“It is fair to say the banks still think it is too early to lend to land-based fish farming”

editorial staff

Banks need to see results before lending money.

“Today we have bank financing for the fish farms in both Fredrikstad, Norway, and Hanstholm, Denmark. We see that if you have a facility that is up and running, the banks are there”, says CEO Bernt-Olav Rottingsnes in Nordic Aquafarms to Finansavisen.

Nordic Aquafarms currently has land-based production of salmon in Fredrikstad and yellowtail kingfish in Denmark, but has big ambitions for growth in the US market. The long-term ambitions are 50,000 tonnes in annual production capacity at two equally large facilities in Maine and California.

Rottingsnes estimates a construction cost between 600 and 650 million dollars for each of the US facilities. The company has an ambition that 50 percent of the completed project will be financed through bank loans.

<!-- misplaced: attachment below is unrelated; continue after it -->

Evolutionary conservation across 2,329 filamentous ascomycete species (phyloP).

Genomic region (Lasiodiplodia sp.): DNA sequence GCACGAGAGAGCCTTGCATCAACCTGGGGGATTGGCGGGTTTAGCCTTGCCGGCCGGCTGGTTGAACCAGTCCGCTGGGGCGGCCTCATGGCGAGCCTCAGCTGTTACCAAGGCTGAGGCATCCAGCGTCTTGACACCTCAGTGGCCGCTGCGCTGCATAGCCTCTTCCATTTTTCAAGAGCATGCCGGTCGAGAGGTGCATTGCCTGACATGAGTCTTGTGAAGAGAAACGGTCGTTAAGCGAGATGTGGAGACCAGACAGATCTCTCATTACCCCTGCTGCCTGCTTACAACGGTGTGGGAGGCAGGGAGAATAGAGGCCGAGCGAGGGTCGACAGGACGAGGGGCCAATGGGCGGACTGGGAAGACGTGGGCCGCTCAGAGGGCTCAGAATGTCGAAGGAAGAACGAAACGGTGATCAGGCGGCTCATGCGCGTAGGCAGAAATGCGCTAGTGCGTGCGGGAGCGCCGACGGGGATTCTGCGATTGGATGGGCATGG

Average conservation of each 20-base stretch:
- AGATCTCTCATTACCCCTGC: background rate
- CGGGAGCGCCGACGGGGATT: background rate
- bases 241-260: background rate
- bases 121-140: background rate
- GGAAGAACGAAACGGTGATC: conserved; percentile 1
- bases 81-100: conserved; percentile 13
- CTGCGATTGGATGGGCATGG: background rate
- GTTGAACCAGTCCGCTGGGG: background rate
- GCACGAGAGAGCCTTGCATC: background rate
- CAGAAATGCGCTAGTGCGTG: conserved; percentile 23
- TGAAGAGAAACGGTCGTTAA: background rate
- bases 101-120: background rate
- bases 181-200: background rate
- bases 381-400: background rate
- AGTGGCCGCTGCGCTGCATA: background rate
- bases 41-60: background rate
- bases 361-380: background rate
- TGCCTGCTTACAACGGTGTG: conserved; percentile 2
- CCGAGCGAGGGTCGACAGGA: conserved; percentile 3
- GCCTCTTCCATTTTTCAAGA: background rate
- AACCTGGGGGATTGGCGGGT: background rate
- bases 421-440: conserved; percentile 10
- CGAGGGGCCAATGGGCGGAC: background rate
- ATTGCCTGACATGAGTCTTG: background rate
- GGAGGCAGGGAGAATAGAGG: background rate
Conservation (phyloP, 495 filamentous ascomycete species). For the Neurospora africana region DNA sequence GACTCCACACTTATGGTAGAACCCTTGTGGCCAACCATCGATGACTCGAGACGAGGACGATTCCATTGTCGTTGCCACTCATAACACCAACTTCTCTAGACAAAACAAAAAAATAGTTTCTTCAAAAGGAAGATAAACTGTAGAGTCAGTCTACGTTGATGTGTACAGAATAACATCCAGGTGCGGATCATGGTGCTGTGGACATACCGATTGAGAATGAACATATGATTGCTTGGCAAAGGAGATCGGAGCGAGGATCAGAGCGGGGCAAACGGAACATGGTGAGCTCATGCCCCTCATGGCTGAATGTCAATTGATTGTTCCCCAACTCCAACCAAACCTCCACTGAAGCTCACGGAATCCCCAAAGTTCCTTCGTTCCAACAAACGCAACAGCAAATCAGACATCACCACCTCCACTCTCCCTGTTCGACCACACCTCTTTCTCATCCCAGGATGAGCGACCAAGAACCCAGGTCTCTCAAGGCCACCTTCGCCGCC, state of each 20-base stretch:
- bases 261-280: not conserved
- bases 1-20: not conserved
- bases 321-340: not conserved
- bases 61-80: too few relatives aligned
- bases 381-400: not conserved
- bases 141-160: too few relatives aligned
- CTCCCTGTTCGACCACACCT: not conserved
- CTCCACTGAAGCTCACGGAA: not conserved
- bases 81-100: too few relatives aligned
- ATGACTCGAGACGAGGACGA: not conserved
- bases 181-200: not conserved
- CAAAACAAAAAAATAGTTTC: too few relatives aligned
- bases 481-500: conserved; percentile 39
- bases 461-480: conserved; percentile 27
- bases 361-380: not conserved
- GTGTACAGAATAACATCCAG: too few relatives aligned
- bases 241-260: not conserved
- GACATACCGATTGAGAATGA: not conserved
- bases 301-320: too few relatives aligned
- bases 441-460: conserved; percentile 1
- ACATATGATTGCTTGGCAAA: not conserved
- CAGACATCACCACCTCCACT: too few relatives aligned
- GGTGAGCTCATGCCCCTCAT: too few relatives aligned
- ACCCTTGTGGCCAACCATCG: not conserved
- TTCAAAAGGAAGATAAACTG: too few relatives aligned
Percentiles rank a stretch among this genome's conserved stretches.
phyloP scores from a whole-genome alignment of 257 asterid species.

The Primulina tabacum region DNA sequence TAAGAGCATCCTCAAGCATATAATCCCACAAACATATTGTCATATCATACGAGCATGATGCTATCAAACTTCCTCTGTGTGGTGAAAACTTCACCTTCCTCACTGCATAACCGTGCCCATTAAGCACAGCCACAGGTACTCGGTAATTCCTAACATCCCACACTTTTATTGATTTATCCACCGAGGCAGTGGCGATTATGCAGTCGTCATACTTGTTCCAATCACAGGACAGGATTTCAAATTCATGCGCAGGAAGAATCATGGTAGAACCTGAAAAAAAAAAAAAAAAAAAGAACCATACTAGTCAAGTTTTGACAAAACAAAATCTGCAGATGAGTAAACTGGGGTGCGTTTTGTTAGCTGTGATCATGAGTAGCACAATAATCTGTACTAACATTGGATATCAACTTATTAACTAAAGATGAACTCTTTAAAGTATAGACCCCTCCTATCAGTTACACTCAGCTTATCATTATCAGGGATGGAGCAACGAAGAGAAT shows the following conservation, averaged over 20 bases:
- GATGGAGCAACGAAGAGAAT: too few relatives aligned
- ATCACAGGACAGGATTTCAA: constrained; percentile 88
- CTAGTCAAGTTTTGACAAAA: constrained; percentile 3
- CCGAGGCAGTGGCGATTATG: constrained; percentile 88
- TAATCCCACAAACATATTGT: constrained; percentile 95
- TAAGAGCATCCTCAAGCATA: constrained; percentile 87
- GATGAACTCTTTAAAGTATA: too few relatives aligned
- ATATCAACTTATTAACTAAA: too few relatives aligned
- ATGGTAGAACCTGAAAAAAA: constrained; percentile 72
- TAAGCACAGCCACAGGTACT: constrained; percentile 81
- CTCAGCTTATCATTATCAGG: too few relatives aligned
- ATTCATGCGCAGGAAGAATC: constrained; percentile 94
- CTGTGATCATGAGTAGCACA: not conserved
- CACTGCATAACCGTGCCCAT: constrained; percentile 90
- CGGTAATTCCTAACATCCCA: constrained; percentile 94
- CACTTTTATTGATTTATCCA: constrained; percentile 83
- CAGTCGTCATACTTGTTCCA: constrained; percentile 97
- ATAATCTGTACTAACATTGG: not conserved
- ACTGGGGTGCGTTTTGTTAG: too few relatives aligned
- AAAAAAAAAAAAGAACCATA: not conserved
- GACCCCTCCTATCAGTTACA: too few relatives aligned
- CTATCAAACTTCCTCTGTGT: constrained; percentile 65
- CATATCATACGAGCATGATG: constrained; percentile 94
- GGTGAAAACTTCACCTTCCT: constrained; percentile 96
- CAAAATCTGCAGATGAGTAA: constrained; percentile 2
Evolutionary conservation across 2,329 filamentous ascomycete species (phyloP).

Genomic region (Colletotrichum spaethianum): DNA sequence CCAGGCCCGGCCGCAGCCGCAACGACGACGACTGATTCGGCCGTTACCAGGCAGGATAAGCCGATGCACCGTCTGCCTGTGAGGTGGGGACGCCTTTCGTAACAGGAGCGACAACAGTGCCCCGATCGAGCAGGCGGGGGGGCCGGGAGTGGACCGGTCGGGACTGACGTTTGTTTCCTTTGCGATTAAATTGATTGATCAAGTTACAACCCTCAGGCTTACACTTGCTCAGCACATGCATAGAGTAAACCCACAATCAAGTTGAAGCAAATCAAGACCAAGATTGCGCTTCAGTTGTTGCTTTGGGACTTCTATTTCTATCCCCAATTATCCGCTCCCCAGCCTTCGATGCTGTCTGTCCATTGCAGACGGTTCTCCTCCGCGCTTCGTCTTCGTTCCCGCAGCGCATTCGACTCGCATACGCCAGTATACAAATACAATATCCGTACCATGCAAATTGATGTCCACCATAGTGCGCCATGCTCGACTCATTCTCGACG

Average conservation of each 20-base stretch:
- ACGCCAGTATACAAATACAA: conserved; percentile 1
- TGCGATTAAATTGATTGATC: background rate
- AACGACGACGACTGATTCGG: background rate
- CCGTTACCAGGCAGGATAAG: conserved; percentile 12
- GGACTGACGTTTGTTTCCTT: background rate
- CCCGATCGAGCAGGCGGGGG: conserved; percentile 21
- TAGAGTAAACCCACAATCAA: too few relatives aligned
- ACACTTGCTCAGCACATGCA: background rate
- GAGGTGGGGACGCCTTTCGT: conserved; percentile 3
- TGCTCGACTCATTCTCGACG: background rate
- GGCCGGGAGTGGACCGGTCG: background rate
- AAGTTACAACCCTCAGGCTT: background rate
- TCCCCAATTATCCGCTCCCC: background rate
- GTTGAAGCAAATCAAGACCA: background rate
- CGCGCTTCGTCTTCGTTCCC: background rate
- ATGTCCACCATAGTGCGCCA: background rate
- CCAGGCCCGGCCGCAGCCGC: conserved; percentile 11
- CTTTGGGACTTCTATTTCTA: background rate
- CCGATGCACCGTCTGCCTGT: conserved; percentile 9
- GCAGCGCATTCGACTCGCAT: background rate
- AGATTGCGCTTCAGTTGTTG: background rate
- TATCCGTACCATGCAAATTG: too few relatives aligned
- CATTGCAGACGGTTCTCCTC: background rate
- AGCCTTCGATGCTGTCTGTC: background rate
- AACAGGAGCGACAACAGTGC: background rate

“But we think that most of it probably comes towards the end of the project period, ie when you are up and running and have produced fish. In the beginning, it will mostly be equity”, he says.

He has the impression the banks consider financing land-based farming to be risky.

“Yes, I think it is fair to say the banks still think it is too early to lend to land-based fish farming. The banks have financed Atlantic Sapphire, and I believe the banks think they need to see some results from there before they lend”, Rottingsnes tells Finansavisen.

Nordic Aquafarms, which currently produces salmon at the facility in Fredrikstad, has chosen to phase out the investment in salmon to switch to yellowtail. Rottingsnes believes it is easier to achieve profitable production of yellowtail kingfish versus salmon, since higher margins are achieved. The company currently sells yellowtail for NOK 160 per kilo (EUR 15.4).


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